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"* * * `Since courts universally favor trial on the merits, slight abuse of discretion in refusing to set aside a default judgment is sufficient to justify a reversal of the order.' Madson v. Petrie Tractor & Equipment Co., 106 Mont. 382, 77 P.2d 1038, 1040."


Manos v. Fickenscher, Mun.App.D.C., 62 A.2d 791, 793. See, also, Tozer v. Charles A. Krause Milling Co., supra, 189 F.2d at page 245; 3 Barron and Holtzoff, Federal Practice and Procedure, Rules Ed., § 1323.


Since no intervening rights appear to have been prejudiced, since a good faith defense on the merits had been put forward by answer, since no lack of good faith appears in any other respect, and because the facts of the case indicate no significant reason for precluding a trial on the merits, we think it was improvident not to grant any relief whatever from this very large money judgment entered by default. This is especially so when the provision of Rule 60(b), that relief may be granted upon just terms, is considered. Just terms are available here in connection with Bridoux's counter-claim. Litigation over it is more directly attributable to him than the claim initiated against him by Eastern. His lack of diligence in respect to his counter-claim might appropriately be made to bear some of the consequences of his default. And of course he should have exercised greater care to keep parties and counsel advised of his address.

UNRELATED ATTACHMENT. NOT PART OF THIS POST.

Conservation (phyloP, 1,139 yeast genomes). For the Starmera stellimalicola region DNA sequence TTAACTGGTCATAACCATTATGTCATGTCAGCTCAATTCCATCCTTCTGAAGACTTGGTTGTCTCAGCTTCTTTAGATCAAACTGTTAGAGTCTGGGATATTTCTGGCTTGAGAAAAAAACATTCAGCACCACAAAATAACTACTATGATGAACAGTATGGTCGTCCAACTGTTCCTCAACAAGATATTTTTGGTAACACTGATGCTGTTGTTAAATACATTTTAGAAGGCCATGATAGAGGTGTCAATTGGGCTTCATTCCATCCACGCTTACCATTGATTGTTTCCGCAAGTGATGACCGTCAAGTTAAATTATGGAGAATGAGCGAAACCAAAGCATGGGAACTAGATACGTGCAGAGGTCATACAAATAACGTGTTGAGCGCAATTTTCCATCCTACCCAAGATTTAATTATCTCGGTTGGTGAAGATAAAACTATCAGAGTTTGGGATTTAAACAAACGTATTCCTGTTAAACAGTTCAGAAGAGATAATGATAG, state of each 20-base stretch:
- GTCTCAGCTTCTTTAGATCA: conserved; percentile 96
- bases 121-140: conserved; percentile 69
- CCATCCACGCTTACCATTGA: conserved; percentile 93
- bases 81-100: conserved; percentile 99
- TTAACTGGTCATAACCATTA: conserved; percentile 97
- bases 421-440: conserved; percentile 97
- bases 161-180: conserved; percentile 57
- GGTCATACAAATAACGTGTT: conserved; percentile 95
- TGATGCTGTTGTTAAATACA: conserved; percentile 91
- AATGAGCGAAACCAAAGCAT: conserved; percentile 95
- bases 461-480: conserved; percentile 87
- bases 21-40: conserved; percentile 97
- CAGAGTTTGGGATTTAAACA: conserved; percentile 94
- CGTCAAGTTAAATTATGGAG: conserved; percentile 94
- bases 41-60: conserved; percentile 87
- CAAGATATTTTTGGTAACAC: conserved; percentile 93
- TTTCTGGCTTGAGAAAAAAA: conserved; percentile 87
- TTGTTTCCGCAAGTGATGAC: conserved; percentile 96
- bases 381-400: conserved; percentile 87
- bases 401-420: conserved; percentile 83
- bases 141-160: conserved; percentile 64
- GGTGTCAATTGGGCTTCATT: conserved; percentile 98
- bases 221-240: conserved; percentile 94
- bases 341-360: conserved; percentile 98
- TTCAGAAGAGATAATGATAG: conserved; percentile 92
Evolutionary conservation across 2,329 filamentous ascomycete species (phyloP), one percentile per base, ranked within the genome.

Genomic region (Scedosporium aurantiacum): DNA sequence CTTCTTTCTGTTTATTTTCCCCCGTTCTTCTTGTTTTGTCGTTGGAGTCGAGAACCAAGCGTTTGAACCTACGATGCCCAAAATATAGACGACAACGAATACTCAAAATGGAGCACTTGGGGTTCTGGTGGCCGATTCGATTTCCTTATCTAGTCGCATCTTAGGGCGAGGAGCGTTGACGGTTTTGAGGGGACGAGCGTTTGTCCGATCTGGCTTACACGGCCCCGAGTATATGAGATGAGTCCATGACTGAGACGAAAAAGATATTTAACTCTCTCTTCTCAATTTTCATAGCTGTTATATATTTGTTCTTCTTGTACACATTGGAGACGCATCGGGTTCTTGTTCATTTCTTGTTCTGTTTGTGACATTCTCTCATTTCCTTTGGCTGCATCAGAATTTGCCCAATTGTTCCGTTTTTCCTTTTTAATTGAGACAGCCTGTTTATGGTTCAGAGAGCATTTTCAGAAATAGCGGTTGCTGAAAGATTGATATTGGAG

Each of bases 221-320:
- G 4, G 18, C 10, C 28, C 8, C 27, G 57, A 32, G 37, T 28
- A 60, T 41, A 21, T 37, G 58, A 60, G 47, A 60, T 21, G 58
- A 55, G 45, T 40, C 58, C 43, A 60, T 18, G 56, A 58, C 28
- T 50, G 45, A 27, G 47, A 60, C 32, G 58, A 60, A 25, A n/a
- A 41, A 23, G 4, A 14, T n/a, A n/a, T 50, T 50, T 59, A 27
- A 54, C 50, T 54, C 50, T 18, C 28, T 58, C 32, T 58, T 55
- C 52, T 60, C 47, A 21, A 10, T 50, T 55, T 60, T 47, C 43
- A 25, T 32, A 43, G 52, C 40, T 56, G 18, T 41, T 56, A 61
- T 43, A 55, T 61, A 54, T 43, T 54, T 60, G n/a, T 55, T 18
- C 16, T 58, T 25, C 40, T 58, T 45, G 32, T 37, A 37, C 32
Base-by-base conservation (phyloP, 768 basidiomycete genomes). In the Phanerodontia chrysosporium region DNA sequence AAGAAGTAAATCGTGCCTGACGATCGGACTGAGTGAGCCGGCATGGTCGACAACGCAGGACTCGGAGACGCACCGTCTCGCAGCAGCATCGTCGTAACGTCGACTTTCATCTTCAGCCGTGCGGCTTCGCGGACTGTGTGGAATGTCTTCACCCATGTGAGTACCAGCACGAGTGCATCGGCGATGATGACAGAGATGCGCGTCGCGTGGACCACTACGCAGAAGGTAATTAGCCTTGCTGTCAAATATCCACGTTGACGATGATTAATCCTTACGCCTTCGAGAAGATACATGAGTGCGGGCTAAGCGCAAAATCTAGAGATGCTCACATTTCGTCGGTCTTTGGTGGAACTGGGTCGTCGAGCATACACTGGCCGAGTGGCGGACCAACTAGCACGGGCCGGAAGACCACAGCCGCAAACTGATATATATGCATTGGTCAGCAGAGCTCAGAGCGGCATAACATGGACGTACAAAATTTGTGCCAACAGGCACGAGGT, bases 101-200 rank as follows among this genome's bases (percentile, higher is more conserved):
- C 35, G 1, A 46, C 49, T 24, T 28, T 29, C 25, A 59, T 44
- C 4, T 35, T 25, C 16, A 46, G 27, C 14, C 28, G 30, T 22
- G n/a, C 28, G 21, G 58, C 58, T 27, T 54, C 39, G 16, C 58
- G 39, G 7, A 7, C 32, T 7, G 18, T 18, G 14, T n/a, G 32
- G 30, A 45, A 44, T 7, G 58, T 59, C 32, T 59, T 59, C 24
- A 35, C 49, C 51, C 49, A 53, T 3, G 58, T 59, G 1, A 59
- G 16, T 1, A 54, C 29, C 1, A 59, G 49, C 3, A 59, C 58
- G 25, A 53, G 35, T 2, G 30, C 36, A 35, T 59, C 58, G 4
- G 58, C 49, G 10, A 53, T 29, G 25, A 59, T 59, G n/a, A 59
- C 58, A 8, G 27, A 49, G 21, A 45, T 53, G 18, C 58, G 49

We conclude that Bridoux should be relieved of the default judgment, with Eastern's complaint reinstated for trial on the merits, but we affirm the dismissal of Bridoux's counter-claim. We do the latter as approval of the District Court's exercise of discretion in refusing to vacate its dismissal. The same result could be obtained by directing that such dismissal shall stand as a just term accompanying the relief granted from the money judgment.


Reversed in part, affirmed in part.


1. The motion of his attorneys for leave to withdraw states that he returned to Bolivia.

2. We assume that Eastern's counsel took the required steps to give notice by mailing copies of the appropriate papers to Bridoux's last address in the United States known to Eastern's counsel.

3. We construe the motions, together with the points and authorities expressly made a part of the one filed January 17, 1953, broad enough to invoke the "any reason" provision of Rule 60(b) (6).

4. The fact is other litigation growing out of this accident was tried after his return.